\[ \phi = EA \cos \theta \]

Electric Field Equation

The strength of the electric field in the space surrounding a source charge is known as the electric field intensity. Mathematically, an electric field is defined as the electric force experienced by a unit charge. The following equation gives the electric field vector.

\[ \vec{E} = \frac{\vec{F}}{q} \]

Magnitude of Electric Field

The corresponding scalar equation gives the magnitude formula.

\[ E = \frac{F}{q} \]


E: Electric field

F: Electric force

q: Electric charge

SI Unit: Volt/meter (V/m) or Newtons/Coulomb (N/C)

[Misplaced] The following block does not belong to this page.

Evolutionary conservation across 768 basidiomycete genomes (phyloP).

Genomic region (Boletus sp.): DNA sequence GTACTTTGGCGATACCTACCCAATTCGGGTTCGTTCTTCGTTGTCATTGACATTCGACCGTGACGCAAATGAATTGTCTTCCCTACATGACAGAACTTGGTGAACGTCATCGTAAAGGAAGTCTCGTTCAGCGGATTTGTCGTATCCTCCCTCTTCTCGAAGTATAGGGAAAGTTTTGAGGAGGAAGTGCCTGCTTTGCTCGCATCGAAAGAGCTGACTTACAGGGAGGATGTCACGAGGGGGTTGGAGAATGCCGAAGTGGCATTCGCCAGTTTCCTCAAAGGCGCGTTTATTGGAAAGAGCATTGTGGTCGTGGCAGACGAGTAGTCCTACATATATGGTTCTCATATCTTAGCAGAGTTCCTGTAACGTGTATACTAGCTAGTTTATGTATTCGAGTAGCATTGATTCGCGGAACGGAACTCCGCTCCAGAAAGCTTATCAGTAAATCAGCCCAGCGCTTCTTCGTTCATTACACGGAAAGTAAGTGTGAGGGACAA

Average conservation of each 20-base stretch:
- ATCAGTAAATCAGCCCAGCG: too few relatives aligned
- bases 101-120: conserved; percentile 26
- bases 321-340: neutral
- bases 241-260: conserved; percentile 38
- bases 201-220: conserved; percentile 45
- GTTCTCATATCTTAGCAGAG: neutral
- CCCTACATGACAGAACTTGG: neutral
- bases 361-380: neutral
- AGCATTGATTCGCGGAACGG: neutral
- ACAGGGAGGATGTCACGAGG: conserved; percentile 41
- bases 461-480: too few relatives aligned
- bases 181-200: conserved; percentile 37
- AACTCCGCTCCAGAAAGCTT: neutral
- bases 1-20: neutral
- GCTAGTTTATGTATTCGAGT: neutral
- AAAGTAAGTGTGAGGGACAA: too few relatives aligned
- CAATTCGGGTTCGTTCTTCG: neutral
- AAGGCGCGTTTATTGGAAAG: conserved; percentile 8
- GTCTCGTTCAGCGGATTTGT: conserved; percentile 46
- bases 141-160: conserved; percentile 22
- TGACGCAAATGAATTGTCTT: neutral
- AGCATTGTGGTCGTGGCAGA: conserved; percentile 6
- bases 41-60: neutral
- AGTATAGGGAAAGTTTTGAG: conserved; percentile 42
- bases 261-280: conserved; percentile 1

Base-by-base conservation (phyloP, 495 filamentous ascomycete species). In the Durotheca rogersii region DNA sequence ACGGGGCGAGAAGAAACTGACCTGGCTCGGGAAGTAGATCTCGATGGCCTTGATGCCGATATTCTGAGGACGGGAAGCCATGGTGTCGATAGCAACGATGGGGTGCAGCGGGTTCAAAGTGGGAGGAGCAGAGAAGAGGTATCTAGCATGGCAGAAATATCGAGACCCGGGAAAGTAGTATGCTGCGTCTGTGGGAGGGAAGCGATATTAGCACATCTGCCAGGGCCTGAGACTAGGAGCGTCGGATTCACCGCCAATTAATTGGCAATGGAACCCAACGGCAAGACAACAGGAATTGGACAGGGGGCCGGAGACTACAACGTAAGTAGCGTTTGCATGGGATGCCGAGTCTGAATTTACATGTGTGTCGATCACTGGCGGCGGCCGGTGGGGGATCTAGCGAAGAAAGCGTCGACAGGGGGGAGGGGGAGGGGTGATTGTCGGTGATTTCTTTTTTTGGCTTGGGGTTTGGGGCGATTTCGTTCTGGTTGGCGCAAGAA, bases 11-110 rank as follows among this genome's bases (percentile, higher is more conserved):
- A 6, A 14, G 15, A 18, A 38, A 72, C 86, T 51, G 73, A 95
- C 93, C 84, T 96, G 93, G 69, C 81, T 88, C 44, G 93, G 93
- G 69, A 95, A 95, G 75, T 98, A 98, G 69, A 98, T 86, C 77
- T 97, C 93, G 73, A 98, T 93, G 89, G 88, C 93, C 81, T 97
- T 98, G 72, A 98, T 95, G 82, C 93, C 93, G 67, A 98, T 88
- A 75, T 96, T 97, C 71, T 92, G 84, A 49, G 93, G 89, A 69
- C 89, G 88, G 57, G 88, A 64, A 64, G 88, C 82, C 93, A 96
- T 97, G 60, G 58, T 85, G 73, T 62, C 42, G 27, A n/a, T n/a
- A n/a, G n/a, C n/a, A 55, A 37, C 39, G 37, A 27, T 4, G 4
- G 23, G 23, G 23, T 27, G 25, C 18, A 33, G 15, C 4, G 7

Dimensional Formula: [M L T-3 I-1]

How to Find Electric Field for a Point Charge

1. Coulomb’s Law

The electric field can be calculated using Coulomb’s Law. According to this law, the electric force between two point charges is directly proportional to the product of the charge and inversely proportional to the square of the distance between them.

\[ F = \frac{q_1 \hspace{0.1 cm} \hspace{0.1 cm}q_2}{4\pi \epsilon_o r^2} \]


q1, q2: Magnitudes of the two charges

r: Distance of separation between the charges

εo: Permittivity of free space (= 8.85 x 10-12 C2N-1m-2 or epsilon naught value)

By definition, the electric field is the force per unit charge. Therefore, q1 = q and q2 = 1.

Then, the electric field is given by the following equation.

\[ E = \frac{q}{4\pi \epsilon_o r^2} \]

Thus, the strength of an electric field depends on the magnitude of the source charge.

2. Gauss’s Law